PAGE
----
70 years of Gone with the Wind and the Woman Behind It All
This month marks the 70th anniversary of the film, Gone With the Wind, which first dazzled viewers at Atlanta's Loew's Theatre, December 15, 1939. One little-known story is that Margaret Mitchell's manuscript almost slipped through her publisher's hands, and the world almost never heard about Rhett Butler and Scarlett O'Hara. Here's what happened.
Harold Latham, editor of New York's Macmillan Publishing, visited Atlanta in 1935, in a search for new authors. He had been told the well-known, 35 year-old Mitchell was working on a novel and asked about its progress. Mitchell denied its existence, although she had been working on it for nine years, and the two parted company.
By chance, Mitchell overheard a remark that evening that changed the course of history. A friend said, "Imagine, anyone as silly as Margaret writing a book!" That's all the goading Mitchell needed. She chased Latham down and plunked her unfinished manuscript into his hands. Latham purchased a large suitcase to cart around "the worst looking manuscript he had ever seen," that didn't have a first chapter, but once he started reading, the editor was hooked.
Meanwhile, back in Atlanta, Mitchell was bemoaning her impulsivity. She sent a telegram, demanded her book back, but Latham convinced Mitchell that her novel "had great potential". An understated understatement - GWTW went on to sell one million copies in the first six months, despite it being in the midst of the Great Depression. The book earned a Pulitzer Prize in 1937 and the movie won ten Academy Awards.
Mitchell's knack with narration began when she was a little girl, listening to the tales of her Irish forefathers fighting in Civil War battles. In high school, the tomboy-type wrote short stories and plays; a Smith College professor once described her writing as "youthful genius". Mitchell doubted her abilities however, and she once wrote, "a true writer is born, not made." She considered herself the inferior made writer of "stuffed figures who dance when the strings are pulled," as opposed to the born writer's "real, living people".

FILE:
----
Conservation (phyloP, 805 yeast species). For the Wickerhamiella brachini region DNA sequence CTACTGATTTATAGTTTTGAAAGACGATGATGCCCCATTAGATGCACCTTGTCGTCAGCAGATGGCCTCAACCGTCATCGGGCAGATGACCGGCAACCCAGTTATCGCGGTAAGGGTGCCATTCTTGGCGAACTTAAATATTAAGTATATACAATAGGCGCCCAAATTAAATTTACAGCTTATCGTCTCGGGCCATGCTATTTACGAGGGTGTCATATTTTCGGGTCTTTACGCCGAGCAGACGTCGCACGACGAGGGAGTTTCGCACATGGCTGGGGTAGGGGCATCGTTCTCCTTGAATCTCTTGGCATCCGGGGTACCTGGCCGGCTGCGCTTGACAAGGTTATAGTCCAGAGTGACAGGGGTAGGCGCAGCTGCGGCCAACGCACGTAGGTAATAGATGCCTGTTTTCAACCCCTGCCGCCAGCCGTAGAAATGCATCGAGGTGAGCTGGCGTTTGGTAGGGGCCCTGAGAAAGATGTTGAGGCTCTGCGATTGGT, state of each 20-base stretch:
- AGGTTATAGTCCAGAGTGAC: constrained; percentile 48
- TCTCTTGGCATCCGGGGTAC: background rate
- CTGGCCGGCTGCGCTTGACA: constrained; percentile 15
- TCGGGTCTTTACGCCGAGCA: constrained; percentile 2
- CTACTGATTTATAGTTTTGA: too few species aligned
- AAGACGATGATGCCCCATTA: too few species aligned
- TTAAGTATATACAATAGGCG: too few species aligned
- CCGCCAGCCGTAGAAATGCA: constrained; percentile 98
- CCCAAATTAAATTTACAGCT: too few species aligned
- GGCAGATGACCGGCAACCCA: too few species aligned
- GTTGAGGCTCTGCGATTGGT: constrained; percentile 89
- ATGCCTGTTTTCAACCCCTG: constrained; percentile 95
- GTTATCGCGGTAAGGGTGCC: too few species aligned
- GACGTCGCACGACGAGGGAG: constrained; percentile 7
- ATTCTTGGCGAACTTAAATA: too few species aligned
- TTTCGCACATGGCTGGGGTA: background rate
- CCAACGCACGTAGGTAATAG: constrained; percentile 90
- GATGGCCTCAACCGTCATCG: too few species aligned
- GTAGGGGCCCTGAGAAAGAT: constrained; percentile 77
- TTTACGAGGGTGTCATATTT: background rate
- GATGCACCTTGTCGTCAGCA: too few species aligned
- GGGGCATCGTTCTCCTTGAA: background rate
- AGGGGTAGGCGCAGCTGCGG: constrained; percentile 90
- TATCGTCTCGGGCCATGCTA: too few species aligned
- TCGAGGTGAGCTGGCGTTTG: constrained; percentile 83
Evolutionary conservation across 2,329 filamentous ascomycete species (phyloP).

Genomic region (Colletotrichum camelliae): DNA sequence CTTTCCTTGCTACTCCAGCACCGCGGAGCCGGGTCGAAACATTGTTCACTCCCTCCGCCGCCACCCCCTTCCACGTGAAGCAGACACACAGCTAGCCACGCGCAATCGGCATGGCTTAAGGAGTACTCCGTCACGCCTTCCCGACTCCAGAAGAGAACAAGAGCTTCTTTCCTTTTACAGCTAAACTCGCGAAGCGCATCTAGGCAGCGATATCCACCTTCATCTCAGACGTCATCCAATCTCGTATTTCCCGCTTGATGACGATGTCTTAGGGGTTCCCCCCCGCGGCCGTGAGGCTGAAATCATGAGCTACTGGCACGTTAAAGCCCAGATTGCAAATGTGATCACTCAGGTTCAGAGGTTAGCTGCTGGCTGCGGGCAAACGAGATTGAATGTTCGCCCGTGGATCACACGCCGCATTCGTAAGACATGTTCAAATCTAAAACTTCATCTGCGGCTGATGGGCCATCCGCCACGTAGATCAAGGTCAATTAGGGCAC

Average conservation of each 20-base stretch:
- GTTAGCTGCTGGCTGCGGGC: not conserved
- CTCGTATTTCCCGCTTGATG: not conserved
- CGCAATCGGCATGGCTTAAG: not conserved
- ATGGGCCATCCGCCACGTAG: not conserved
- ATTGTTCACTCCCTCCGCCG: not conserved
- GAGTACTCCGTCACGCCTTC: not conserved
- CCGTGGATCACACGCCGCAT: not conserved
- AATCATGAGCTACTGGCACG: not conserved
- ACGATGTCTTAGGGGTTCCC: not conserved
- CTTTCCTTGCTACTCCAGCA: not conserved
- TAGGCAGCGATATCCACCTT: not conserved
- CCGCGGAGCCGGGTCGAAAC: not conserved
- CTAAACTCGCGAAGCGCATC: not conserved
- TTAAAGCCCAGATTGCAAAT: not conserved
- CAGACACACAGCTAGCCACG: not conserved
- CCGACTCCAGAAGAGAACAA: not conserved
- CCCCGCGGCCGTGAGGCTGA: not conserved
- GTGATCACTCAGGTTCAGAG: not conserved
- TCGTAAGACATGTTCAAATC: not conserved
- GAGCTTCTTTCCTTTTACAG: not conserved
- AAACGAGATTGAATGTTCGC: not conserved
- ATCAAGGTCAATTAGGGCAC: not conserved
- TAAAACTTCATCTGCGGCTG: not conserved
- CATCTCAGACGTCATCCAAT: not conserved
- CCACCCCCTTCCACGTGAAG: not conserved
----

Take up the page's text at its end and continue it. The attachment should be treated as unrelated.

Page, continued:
When Mitchell's mother died in 1919, she left her freshman year at Smith College, along with her writing, and returned to Atlanta to help her father. He encouraged her to join the prestigious Debutante Club. Mitchell joined, but was promptly booted out after her provocative dancing "debut," in a slitted dress at a hallowed charity event. Her name was cut from the list of Junior League prospects as well, so Margaret proceeded to infuriate the women of high-society and moved in on their men.
Mitchell evoked the jazz era's flapper, a Scarlett in a short dress who drank, smoked, and flirted with wealthy men who appreciated her spirited ways. One of her admirers was a good-looking bootlegger whom she married in 1922, named Berrien "Red" Upshaw.
Their marriage was steamy, stormy - and short. Red left after three months, the marriage annulled in 1924. Meanwhile, Mitchell began her writing career at the Atlanta Journal. She wrote an array of articles, including a Civil War series about a female spy and lady Senator. The readership rebelled for "defaming Georgian womanhood and bastardizing history," so the Journal cancelled the series. Mitchell wrote "lighter" features, like the interview with Rudolph Valentino entitled, "Should Husbands Spank their Wives?"
Mitchell married her second husband in 1925, Journal editor, John Marsh, who was the motivating force behind her brilliant storytelling in GWTW. According to legend, his wife read so many books Marsh quipped that she should write her own if she wanted to keep reading. Mitchell took him seriously, and in winter of 1926, sat down to pen her classic novel.
It has been said that writers purge their souls on paper, and there are certainly echoes of Margaret in Scarlett O'Hara. Neither woman was beautiful, but both were audacious flirts whom men adored and women disdained. Both were confident and headstrong; neither ceded to society's rules, nor did they seem concerned about the effects of their behavior. Margaret had a good head for the written word, while Scarlett, owner of the lumber mill, had a good head for numbers.
Critics also cited the similarities between Red and Rhett. Both were devilishly handsome philanderers. They were both gamblers and opportunists, who were expelled from military academies. While Rhett made his fortune in the Civil War as a blockade runner, Red smuggled alcohol during the 1920's Prohibition era.
People loved Rhett and Scarlett, and GWTW made Mitchell an overnight sensation. Mitchell was surprised that a woman with Scarlett's negative qualities could be so admired. She was baffled by the book's popularity. In the humble word of the storyteller: "There's no fine writing... no grandiose thoughts, no hidden meanings, no symbolism...nothing at all. It is basically just a simple yarn of fairly simple people."
The kind of yarn a born writer would write.